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Team M.O.B.I.L.E. #1 by Jonathan Kendrick

01/05/2012. Contributed by Andy Whitaker

Buy Team M.O.B.I.L.E. #1 in the USA - or Buy Team M.O.B.I.L.E. #1 in the UK

author pic

pub: ROK Comics. Available as a free download app on the iPad from the iTunes store).

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This is advertised as an audio comic – something you can read and listen to on the iPad. I have to admit it is the first comic I have come across that makes the most use of the features available on the iPad. The free edition reviewed here is obviously a taster to get people to pay for subsequent issues.

It’s worth spending sometime commenting on the visual presentation as it is a very slick product. The credits have Andrew Chiu, Kris Carter and Jim Campbell responsible for art, colour and letters respectively. Comics have to have to get the visual impact right otherwise readers will give up before they even start to consider the story. With this edition of ‘Team M.O.B.I.L.E.’ it works very well indeed. The artwork is very well drawn with very striking colours. Text is legible and easy to read.

When you first open the comic and swipe past the cover and credits pages to get to the first page of the story you are presented with a page overlaid with instructions. There is a big helpful yellow box at the bottom of the page you can tap to get rid of the instructions. You can tap on icons to bring up additional information on characters or other elements. At the top right of each page is an icon depicting someone speaking. Taping this invokes the sound track.

ROK Comics have certainly invested some time and effort here, as the audio soundtrack is excellent. There is a good mix of voices which are all clearly audible. On my first reading, after the second I found myself just looking at the pictures and listening to the audio without reading the speech bubbles. It feels and looks like a quality product making good use of the iPads capabilities.

The basic idea behind ‘Team M.O.B.I.L.E.’ is that a government agency is recruiting teenagers to undertake missions. Teen-agers are more suited for being augmented with additional skill sets than older people (adults?). Issue # 1 introduces the concepts and main characters. As aging degrades a person’s suitability for ‘Team M.O.B.I.L.E.’ operations, the central story is about the recruitment of two new recruits. There’s an unknown foe who tries to stop the recruitment resulting in a fire fight with impressive weapons.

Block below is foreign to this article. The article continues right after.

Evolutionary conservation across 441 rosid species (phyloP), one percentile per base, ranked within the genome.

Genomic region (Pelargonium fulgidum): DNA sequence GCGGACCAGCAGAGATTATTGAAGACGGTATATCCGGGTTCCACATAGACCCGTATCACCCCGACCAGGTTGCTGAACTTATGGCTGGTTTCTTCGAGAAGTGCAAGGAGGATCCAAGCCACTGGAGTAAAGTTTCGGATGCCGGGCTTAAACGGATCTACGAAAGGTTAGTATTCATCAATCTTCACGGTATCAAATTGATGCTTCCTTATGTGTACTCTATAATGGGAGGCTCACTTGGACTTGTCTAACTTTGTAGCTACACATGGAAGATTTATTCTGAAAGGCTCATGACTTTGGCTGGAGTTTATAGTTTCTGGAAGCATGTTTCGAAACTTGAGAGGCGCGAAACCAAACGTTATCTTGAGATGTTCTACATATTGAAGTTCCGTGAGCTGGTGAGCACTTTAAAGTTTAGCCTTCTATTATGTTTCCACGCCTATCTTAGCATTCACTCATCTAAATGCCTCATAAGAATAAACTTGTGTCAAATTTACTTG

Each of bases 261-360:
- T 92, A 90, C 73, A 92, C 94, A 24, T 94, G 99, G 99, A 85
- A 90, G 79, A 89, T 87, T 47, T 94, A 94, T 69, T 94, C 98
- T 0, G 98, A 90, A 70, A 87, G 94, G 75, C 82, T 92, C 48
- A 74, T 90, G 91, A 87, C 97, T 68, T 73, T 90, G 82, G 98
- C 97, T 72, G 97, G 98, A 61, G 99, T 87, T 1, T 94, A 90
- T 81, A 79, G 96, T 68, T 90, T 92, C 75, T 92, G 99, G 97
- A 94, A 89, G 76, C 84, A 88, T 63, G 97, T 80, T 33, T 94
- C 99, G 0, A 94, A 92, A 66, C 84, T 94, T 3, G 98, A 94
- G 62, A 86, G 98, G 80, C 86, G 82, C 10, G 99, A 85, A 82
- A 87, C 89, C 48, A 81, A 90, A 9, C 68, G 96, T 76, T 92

Not forgetting that this is a comic and has a story, it was disappointing to find that the story was perhaps the weak link in this edition. The central idea of ‘mindmerge’ where you can merge required skill sets into the minds of teenagers for a period of time to make them capable of achieving a mission is a good one. Unfortunately, you don’t find out what ‘mindmerge’ is until the notes at the end of the comic even though it is referenced throughout the story and causes one of the characters to have a meltdown on page 3. I read (or listened!) to the comic with the feeling that I had missed something and should know what mindmerge was. It could have done with an icon early in the story to let me know what a mindmerge was.

My only other gripe is about the manga influence that crops up on pages 2 and 3. The hero’s meet and do battle with an unknown foe in an office and for some reason there is no background detail in the pictures. For three panels, we have the heroes battling the unknown foe against a beige colour wash. A little more detail please!

It is refreshing to see something new, especially a UK comic. With its use of an audio soundtrack and icons to provide additional information it deserves to be a big success. I have no trouble recommending this to anyone who has an iPad. Personally, I want to find out what happens to the latest two new recruits to Team M.O.B.I.L.E so will be keeping a look out for issue # 2.

Andy Whitaker

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This book has 66 votes in the sci-fi charts

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